However, creating an impactful website (and landing a spot on our list of top nonprofit websites) isn’t as simple as assembling these key elements and calling it a day. Your website is often the first point of online engagement between a supporter and your organization. You should actively ensure that you build a motivational site that’s representative of both your cause and nonprofit alike.

How do you create a nonprofit website?

How do you create a nonprofit website?

There are six basic steps nonprofits should follow when designing their websites:

  1. Outline the parameters of your website. This includes your goals for the project, your budgetary constraints, and, if required, the project’s timeline. These parameters will influence each other, as the project’s scope will determine how much time is needed to complete the project. If you plan to work with a consultant, confirm these details with your internal team first before bringing them onto your project. 
  2. Choose a content management system (CMS) and purchase your domain name. Your nonprofit likely already has a CMS, but you may need to switch to a new one based on your website design project. If you intend to change CMSs, look for one that can integrate seamlessly with your CRM and other tools to ease the data transfer process. A technology consultant can make appropriate recommendations for your nonprofit’s unique setup. 
  3. Design your website’s theme and basic pages. Your website’s visual theme should be consistent throughout the pages and align with your nonprofit’s branding. This will create a cohesive experience for your website’s visitors.
  4. Add content to your website’s pages. This includes filling out your “About Us” content, outlining engagement opportunities, and building your first blog posts.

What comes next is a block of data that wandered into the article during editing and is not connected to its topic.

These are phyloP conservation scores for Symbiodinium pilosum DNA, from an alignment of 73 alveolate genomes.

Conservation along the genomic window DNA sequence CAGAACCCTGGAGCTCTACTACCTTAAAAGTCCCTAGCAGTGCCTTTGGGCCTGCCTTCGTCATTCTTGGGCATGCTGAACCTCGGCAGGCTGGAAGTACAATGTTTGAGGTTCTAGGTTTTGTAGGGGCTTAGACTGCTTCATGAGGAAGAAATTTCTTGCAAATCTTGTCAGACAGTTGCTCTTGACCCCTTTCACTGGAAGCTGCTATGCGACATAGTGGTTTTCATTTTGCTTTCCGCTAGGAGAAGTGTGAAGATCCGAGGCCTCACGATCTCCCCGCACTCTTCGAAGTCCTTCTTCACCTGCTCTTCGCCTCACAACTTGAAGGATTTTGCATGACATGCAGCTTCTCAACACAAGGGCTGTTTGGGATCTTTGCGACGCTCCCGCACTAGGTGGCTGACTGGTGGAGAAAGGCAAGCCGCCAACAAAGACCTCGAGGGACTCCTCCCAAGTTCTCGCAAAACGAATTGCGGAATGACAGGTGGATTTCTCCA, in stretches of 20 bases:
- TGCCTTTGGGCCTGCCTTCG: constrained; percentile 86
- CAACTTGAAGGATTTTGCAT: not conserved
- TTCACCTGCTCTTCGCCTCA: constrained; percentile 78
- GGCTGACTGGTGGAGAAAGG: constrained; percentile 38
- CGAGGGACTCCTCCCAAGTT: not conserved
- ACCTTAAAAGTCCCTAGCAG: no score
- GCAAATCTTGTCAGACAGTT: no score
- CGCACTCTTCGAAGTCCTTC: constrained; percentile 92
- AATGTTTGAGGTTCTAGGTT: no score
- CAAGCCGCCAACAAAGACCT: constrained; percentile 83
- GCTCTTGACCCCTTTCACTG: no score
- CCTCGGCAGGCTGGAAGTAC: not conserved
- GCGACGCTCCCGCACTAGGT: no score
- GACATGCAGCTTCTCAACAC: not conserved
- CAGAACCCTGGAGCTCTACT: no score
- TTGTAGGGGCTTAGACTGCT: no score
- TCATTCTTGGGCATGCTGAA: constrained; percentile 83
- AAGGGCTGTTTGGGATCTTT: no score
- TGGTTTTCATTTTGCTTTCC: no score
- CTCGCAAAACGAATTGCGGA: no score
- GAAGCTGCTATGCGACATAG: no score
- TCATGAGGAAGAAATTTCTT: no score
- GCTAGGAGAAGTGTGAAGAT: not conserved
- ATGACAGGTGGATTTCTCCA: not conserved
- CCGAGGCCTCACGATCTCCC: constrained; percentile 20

5. Test your website for user experience. Your website should be accessible for all users and follow the Web Content Accessibility Guidelines (WCAG). Further, each page of your website should be mobile-friendly and viewable on all devices.
  6. Launch your website. Once you launch your website, add links to it in your other marketing materials such as your social media profiles, email newsletter, and even direct mailings. This ensures your website is an active, integrated part of your overall nonprofit digital strategy.

These projects will look drastically different for each nonprofit completing them. While some nonprofits may be building a new site from the ground up, others may need a straightforward refresh to update their digital presence. Similarly, each consulting firm will have its own approach to nonprofit website design projects.These are DNL's nonprofit website design services.

Overview of DNL OmniMedia’s Nonprofit Website Design Services

Your website serves as your nonprofit’s “home base” on the internet. To ensure this essential resource is functioning optimally, enterprise-sized organizations will need to partner with a nonprofit website design consultant.

DNL OmniMedia is a leader in the nonprofit website development space, offering a wide variety of website-related services ranging from full web build projects to ongoing maintenance. Our nonprofit web development services include:

  • Information gathering and discovery
  • Nonprofit website architecture and design
  • Programming and development
  • Content migration
  • Quality assurance testing
  • Website launch
  • Ongoing website maintenance

In the following sections, we will walk through each step of our nonprofit website design process to give you an idea of what one of these projects would look like when working with our team.This section discusses the nonprofit website design process.